Sesame Street, Bears, The Mahabharata, and Ideology

Image from Pexels and authorized for use under the Pexels license

Kyle Ashley is a junior from Highlands Ranch, Colorado. Majoring in Religious Studies, his main interests include music, games, sports, and their respective subcultures.

Ever wonder why there are so many different versions of the same story? For example, in the version of Goldilocks and The Three Bears that was told to me by my grandmother, Goldilocks is, for all intents and purposes, a home invader, a home invader that steals Baby Bear’s porridge, breaks Baby Bear’s chair, and sleeps in Baby Bear’s bed. But in the Sesame Street version that I watched as a child, Goldilocks and Baby Bear are friends in the middle of a fight, apparently. And instead of chasing her out of their house, the Bear family bring in Goldilocks for a big ol’ bear hug (her replacement, the Big Bad Wolf, proves to be less than ideal). What’s going on here? Continue reading

REL 360 presents: Lage Raho Munna Bhai (another movie night!)

If you’ve been keeping up with the latest developments in the REL department, you probably know that we have a brand new one-credit course this year: REL 360. REL 360 screens a select group of movies throughout the semester, and the next one is coming up on Tuesday, Oct. 21. Everyone’s invited, not just those enrolled in the course!

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We’ll be watching Lage Raho Munna Bhai. We’re hoping for a good turnout from students involved in Asian Studies, too. Dr. Ramey will be on hand to lead the discussion after the film; he’d probably be happy to chat if you have any questions you about the Asian Studies Minor. Here are all the details about this event:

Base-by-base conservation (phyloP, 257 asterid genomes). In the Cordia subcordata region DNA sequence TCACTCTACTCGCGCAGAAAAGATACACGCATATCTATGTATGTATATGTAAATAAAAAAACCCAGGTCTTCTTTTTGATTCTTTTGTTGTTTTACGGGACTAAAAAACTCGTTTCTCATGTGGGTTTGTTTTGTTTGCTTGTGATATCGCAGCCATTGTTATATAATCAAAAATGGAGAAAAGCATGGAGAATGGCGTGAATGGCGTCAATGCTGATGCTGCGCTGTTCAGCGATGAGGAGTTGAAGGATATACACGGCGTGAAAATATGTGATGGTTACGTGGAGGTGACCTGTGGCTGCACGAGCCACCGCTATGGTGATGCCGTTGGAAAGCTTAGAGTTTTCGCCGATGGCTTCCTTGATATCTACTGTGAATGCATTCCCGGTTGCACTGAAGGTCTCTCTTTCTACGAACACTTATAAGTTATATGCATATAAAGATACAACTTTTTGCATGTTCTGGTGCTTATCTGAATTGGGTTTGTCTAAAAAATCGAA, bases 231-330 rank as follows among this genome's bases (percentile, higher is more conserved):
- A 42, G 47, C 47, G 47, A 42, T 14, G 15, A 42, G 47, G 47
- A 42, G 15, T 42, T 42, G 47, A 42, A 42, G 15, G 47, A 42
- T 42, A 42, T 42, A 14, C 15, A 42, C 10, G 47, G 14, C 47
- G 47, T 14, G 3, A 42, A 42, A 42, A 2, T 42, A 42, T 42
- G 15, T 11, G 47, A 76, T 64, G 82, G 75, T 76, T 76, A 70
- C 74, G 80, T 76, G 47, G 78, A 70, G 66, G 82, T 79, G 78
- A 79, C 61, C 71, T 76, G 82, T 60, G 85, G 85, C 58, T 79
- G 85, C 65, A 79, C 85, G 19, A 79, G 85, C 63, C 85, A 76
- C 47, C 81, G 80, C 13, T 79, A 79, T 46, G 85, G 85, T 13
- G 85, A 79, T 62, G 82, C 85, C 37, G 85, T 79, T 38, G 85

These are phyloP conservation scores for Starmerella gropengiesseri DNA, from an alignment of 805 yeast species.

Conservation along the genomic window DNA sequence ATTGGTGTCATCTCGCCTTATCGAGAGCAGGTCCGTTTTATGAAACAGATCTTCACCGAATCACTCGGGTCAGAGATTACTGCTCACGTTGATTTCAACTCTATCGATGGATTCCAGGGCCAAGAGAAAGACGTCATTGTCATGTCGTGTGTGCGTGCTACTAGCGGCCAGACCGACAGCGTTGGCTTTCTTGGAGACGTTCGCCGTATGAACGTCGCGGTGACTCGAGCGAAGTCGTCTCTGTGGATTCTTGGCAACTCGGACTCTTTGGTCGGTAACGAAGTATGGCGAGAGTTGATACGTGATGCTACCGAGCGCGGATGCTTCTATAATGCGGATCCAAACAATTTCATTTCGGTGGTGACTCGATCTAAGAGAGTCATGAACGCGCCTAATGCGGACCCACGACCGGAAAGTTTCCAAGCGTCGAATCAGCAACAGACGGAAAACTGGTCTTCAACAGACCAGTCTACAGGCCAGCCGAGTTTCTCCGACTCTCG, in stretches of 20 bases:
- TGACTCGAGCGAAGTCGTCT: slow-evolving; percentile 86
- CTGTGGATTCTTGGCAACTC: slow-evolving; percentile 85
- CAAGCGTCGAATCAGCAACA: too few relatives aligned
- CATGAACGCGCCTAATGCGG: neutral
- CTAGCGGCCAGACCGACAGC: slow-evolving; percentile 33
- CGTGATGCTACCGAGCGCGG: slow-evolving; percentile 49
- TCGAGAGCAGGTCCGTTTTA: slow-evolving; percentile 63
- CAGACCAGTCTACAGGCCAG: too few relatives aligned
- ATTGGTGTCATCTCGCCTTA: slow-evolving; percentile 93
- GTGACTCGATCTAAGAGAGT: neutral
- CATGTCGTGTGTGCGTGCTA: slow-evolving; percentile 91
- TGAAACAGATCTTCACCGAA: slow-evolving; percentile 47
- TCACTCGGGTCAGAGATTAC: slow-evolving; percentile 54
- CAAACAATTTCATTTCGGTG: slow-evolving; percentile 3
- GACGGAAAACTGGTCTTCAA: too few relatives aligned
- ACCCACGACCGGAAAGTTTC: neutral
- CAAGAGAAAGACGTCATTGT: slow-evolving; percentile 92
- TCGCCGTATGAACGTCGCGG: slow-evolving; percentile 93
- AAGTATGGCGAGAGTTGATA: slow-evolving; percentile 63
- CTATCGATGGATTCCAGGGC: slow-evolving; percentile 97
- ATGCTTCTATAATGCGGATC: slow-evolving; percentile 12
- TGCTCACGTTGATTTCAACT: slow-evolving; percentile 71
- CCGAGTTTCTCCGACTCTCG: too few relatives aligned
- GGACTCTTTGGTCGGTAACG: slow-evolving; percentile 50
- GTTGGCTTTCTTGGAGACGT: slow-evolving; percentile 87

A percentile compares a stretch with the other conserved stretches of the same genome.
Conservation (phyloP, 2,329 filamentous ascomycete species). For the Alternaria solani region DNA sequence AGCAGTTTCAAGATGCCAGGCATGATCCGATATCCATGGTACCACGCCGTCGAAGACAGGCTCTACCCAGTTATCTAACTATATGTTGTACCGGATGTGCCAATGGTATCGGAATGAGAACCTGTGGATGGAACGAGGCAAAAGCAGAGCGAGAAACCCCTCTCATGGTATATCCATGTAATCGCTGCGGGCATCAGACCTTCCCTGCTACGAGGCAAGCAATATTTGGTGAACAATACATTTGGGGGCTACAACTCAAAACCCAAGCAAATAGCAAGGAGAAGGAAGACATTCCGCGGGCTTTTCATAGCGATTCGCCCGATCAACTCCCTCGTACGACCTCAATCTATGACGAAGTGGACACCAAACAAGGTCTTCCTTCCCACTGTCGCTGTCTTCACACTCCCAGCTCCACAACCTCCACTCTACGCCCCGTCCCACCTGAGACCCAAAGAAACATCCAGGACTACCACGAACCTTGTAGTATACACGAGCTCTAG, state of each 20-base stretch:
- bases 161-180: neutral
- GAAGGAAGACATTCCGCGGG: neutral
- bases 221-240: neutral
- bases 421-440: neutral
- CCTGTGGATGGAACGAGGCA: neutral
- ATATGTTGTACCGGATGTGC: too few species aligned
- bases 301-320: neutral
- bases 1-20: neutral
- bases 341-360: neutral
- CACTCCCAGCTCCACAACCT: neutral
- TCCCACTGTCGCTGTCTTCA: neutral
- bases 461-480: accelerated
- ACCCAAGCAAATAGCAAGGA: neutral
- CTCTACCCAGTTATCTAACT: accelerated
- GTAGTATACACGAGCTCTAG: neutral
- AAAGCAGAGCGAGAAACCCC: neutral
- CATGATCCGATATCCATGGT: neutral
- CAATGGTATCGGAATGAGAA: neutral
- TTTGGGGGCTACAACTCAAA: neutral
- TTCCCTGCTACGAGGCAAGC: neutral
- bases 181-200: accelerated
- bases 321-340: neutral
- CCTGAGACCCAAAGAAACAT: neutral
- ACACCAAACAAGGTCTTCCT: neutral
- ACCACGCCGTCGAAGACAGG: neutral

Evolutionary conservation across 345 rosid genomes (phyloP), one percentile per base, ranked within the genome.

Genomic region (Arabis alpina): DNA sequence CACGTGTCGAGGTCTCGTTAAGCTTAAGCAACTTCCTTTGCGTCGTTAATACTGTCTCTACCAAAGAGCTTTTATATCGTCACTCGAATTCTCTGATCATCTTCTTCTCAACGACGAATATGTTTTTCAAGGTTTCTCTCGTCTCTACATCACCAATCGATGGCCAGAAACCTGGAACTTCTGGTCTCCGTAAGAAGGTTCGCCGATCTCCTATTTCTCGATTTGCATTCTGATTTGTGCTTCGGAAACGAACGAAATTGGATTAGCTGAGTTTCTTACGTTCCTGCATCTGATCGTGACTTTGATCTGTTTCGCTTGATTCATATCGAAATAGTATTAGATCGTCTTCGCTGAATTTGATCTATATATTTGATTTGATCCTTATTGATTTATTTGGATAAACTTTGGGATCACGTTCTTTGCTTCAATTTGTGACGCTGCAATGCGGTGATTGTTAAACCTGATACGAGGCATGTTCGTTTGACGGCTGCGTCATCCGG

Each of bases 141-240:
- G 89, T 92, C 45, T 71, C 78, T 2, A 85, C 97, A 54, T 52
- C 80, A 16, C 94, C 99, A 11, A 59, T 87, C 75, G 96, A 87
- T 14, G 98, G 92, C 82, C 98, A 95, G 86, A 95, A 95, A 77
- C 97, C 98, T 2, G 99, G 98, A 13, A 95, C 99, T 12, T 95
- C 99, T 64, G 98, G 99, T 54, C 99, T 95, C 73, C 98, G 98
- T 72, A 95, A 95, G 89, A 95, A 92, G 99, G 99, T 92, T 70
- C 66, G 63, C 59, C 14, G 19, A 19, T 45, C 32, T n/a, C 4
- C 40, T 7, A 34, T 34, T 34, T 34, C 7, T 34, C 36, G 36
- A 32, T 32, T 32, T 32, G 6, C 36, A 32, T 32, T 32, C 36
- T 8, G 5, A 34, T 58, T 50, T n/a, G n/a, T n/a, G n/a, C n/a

• WHAT: REL 360 is a new one-credit course in which students screen a small selection of films and discuss them together with Religious Studies faculty. The best part is: anyone can attend the film screenings, not just those enrolled in the course.
  • WHEN: Tues., Oct. 21 at 6:00 PM
  • WHERE: Manly 207
  • WHY: You want to broaden your horizons! You want to see a movie you’ve never seen before! You want to learn what REL students and faculty are up to! You are curious about a course devoted to Popular Culture/Public Humanities!
  • WHAT ELSE: Anyone can attend! If you attend and like what you see, speak to Prof. Rollens (serollens@ua.edu) about enrolling in REL 360 for next semester!

Hope to see you there!popcorn

 

 

 

The Humanities, the UK, and Southern Food

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Prof. Richard King, professor of Buddhist and Asian Studies at the University of Kent, sits down to discuss his work, as well as the Humanities, higher education in the United Kingdom, and even veggie corndogs.

Dr. King delivered the 12th annual Aronov Lecture, titled “From Mysticism to Spirituality: Colonial Legacies and the Reformulation of ‘the Mystic East,'” so be on the lookout for the posting of the lecture video. Also, check out this lecture getting some press in the UK.

A Few Moments with Richard King from UA Religious Studies.

There and Back Again, Part 3

gradtales3On February 5, 2014, we sponsored the third “There and Back Again: A Grad’s Tale,” this time hosted by Prof. Ramey. Our guest was Ben Simmons, who graduated from UA in 2009, with a B.A. in Religious Studies and History, and who came to town for the night with his wife (also a grad of UA) and their young son. Continue reading